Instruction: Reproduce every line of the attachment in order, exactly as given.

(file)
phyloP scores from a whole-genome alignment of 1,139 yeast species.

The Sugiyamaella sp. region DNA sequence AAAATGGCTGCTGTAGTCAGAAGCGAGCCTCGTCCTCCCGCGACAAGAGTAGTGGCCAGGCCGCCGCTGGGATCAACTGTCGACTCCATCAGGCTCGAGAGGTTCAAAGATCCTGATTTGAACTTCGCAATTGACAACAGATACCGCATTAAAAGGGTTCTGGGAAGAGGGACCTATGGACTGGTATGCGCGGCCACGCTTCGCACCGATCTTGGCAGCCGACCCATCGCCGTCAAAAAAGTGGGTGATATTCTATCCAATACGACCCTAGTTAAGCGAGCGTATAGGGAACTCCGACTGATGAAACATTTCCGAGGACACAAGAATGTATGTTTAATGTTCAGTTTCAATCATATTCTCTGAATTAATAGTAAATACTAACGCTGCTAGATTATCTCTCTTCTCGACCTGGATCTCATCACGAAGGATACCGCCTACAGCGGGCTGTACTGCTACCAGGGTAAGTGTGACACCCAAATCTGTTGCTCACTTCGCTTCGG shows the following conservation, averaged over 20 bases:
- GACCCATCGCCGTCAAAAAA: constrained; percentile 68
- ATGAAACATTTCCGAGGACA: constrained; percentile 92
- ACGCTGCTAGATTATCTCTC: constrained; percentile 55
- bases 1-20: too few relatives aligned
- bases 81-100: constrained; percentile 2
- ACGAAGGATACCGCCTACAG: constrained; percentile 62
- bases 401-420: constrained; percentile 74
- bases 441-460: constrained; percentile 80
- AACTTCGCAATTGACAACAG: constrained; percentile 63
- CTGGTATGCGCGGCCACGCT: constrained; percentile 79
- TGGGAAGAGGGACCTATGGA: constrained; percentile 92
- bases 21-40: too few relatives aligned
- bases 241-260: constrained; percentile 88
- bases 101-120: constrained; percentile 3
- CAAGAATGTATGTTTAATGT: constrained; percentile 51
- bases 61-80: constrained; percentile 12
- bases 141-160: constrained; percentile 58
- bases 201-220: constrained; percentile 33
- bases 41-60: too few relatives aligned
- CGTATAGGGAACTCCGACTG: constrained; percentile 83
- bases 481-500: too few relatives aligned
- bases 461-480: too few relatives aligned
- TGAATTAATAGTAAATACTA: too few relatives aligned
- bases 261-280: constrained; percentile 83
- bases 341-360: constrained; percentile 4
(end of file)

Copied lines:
phyloP scores from a whole-genome alignment of 1,139 yeast species.

The Sugiyamaella sp. region DNA sequence AAAATGGCTGCTGTAGTCAGAAGCGAGCCTCGTCCTCCCGCGACAAGAGTAGTGGCCAGGCCGCCGCTGGGATCAACTGTCGACTCCATCAGGCTCGAGAGGTTCAAAGATCCTGATTTGAACTTCGCAATTGACAACAGATACCGCATTAAAAGGGTTCTGGGAAGAGGGACCTATGGACTGGTATGCGCGGCCACGCTTCGCACCGATCTTGGCAGCCGACCCATCGCCGTCAAAAAAGTGGGTGATATTCTATCCAATACGACCCTAGTTAAGCGAGCGTATAGGGAACTCCGACTGATGAAACATTTCCGAGGACACAAGAATGTATGTTTAATGTTCAGTTTCAATCATATTCTCTGAATTAATAGTAAATACTAACGCTGCTAGATTATCTCTCTTCTCGACCTGGATCTCATCACGAAGGATACCGCCTACAGCGGGCTGTACTGCTACCAGGGTAAGTGTGACACCCAAATCTGTTGCTCACTTCGCTTCGG shows the following conservation, averaged over 20 bases:
- GACCCATCGCCGTCAAAAAA: constrained; percentile 68
- ATGAAACATTTCCGAGGACA: constrained; percentile 92
- ACGCTGCTAGATTATCTCTC: constrained; percentile 55
- bases 1-20: too few relatives aligned
- bases 81-100: constrained; percentile 2
- ACGAAGGATACCGCCTACAG: constrained; percentile 62
- bases 401-420: constrained; percentile 74
- bases 441-460: constrained; percentile 80
- AACTTCGCAATTGACAACAG: constrained; percentile 63
- CTGGTATGCGCGGCCACGCT: constrained; percentile 79
- TGGGAAGAGGGACCTATGGA: constrained; percentile 92
- bases 21-40: too few relatives aligned
- bases 241-260: constrained; percentile 88
- bases 101-120: constrained; percentile 3
- CAAGAATGTATGTTTAATGT: constrained; percentile 51
- bases 61-80: constrained; percentile 12
- bases 141-160: constrained; percentile 58
- bases 201-220: constrained; percentile 33
- bases 41-60: too few relatives aligned
- CGTATAGGGAACTCCGACTG: constrained; percentile 83
- bases 481-500: too few relatives aligned
- bases 461-480: too few relatives aligned
- TGAATTAATAGTAAATACTA: too few relatives aligned
- bases 261-280: constrained; percentile 83
- bases 341-360: constrained; percentile 4